a selection of true awakening experiences part III

When I received Barbara’s invitation to participate in her third awakening series, I didn’t immediately respond. I hadn’t written about awakening in some time. I hadn’t read about it. My blog itself, describing me as ‘a spiritual girl in the digital world’, had stalled.

What could I share? In the preceding months, I’d actually felt turned off by the concepts of ‘awakening’ and ‘ascension’. It’s like a switched had flipped and I couldn’t connect with what had driven and inspired me for many years.

As I wrote in my last post, the heavier aspects of being human – individually and collectively – weighed on me this year. To write about these things from a spiritual viewpoint, which I’d done many times before, didn’t feel right. I didn’t want to theorize or analyze. I was seeing things from a different perspective, and that perspective was…I don’t know.

My inner pendulum was changing course. Did I truly believe humanity was awakening? Did I have a clue about ascension? Or was I simply repeating what I’d heard and read over the years?

I didn’t grow up in an overly strict religious household, yet as a child I was plagued by the concept of a watchful God that was assessing my every move. As a teenager, the exposure to more metaphysical – aka ’spiritual’ or ‘new age’ – concepts brought me much comfort and hope. Life was far more intriguing travelling this path. The mystical was a language I intuitively understood. It made sense.

But the old concept of God, and the fear of it, lurked within me. And this past year it was triggered, with these two aspects – very simplified as ’religious versus spiritual’ – battling within.

This left me in a place of feeling generally disconnected and disgruntled. Which doesn’t sound great…but there was also relief. Relief in becoming less attached to any belief system, to any doctrine or teaching that attempted to convince me I could know what is ultimately unknowable.

I do know that the day I received another gentle prompt from Barbara to participate in this awakening series, I’d been walking to work that morning with the thought, I want to believe. I want to invite the energies of love, my ancestors, the Divine Feminine, back into my life without the hazy, overlaying fear of retribution that’s been hanging over humanity for eons. I want to feel the mystical and the sacred.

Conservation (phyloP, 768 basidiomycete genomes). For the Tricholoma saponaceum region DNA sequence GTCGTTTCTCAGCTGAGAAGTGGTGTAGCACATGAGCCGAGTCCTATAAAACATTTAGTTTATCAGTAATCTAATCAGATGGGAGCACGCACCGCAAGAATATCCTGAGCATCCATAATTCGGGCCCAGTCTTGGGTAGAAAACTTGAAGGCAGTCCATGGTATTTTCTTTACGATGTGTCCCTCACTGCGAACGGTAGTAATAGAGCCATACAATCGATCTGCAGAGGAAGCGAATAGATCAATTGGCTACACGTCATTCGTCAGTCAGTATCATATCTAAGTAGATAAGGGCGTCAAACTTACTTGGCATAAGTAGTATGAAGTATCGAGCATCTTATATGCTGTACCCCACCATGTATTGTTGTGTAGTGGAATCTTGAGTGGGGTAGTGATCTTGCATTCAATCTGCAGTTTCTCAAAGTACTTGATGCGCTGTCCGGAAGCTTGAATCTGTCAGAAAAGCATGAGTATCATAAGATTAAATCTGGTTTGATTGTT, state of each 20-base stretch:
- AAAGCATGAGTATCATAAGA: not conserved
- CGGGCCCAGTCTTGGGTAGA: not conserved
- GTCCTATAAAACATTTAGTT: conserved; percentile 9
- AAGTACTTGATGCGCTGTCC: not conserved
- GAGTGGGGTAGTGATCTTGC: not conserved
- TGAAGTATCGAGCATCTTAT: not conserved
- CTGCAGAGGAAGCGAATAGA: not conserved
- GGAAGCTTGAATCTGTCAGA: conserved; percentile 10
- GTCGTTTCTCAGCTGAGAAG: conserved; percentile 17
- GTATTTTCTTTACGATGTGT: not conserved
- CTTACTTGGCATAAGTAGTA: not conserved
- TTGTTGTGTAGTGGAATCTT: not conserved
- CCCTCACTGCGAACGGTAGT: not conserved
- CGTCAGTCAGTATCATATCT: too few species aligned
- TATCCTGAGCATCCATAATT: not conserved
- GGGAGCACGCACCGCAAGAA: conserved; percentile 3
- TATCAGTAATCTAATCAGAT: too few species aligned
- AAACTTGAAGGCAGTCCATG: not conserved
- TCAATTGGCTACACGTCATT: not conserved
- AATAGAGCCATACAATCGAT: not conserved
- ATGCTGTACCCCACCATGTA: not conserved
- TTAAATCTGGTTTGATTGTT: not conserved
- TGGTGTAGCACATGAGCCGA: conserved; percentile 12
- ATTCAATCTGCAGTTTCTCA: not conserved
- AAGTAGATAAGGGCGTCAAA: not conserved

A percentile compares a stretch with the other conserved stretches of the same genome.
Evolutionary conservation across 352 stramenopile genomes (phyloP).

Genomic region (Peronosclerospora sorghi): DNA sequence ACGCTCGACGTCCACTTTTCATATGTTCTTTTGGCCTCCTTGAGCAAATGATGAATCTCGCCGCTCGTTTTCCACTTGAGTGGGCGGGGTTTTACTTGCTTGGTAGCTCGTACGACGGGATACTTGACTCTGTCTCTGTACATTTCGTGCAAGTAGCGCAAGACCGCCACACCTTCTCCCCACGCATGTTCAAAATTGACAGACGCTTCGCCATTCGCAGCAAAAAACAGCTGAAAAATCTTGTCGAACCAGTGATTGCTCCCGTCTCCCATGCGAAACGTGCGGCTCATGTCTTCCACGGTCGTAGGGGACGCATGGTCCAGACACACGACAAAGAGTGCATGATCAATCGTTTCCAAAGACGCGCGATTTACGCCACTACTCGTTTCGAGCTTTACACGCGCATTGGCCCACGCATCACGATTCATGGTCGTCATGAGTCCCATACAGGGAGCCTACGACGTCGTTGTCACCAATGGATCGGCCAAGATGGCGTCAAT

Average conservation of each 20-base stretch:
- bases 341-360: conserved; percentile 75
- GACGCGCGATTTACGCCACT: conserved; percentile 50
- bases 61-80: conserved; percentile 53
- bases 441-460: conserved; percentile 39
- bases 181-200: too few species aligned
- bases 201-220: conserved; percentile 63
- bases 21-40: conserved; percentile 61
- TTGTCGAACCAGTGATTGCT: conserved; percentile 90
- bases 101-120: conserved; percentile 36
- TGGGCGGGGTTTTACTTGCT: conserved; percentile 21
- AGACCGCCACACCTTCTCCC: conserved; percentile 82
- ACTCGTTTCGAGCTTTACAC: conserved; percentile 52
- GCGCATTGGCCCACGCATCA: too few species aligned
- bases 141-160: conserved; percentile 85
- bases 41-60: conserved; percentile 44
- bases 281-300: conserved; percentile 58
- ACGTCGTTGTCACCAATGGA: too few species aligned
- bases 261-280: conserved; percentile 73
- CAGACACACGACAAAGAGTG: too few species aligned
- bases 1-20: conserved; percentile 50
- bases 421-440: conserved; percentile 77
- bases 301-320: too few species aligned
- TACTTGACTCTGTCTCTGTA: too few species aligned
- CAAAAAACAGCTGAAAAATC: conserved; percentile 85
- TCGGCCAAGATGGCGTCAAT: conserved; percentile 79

I think periods of disconnect are often appropriate and totally necessary. For so many years, I consumed. Information, books, concepts, digital ‘stuff’. I’ve needed to unplug for a while, to integrate and to delete some of the outdated imprints, downloads, and programs.

My inner pendulum is moving towards centre, finding its own resonance. Maybe, deep under the uncertainty of disconnection, I implicitly trusted that I would feel a restored connection in due time. My relationship the divine is renewing. Writing any more than that ventures into analyzing territory, and I’m not sure it can or needs to be articulated further.

Awakening allows us to doubt, question, and disconnect. Awakening is forgiving of the process. Awakening is patient. It takes a lifetime, possibly more.

I am surrendering to awakening, and dissolving resistance as I travel that path. All the while, doing my best to remain humble in what I don’t know. It is a tender space, and it feels right.

***

Thank you Barbara at Me, My Magnificent Self for the invitation. Next up is lovely Linda.

Image credits: Stepping into the Light and Trust Letting Go by Hans Walor.

i’m a writer…?

In my new job, I’m surrounded by young visual artists, many of whom are working on their writing. At a staff meeting last week, we were asked to consider the concept of ’the writer’. What does a writer look like? Where are they, and who is around them? Next, we were asked to recall the last time we wrote, and visualize that scene – where we were, who we were with, the sounds around us, etc.

The exercise was telling; for most of us, the scenes of ‘a writer’ and ‘ourselves writing’ were quite different. One woman pictured a Stephen King-type character, drafting a bestseller on a typewriter in an old study filled with mahogany furniture and leather-bound books.

My concept of the writer was more bohemian; philosophers in Parisian cafes recording their observations on human nature, art, and politics. Though this image morphed into a modern-day version of me, it still didn’t match where I actually last wrote: my previous job, a place I was unhappy in, drafting a blog post on my work email between meetings and daily duties.

Writing got me through the day.

a collage

As I shared in my last post, I left that job a few weeks ago, largely because I had little creative juice left at the end of the day to pursue my other loves – those endeavours known and unknown, longing to be explored.

My new position doesn’t require much writing, but I’m surrounded by creative colleagues who are eager to learn more about my personal practice. And every time they express interest in my writing, I hesitate. I’m fascinated by this continual reluctance to see myself as one of these talented, artistic people!

Our meeting activity really illuminated how pervasive and insidious certain labels can be. But it also helped me realize that, when I’m composing a blog post, I am a writer. I’m choosing to write because I love to write. It doesn’t matter where I am, who I’m with, what I’m wearing. It doesn’t matter if I do it daily or how many words I type or who’s writing more or less. In that moment, I am a writer.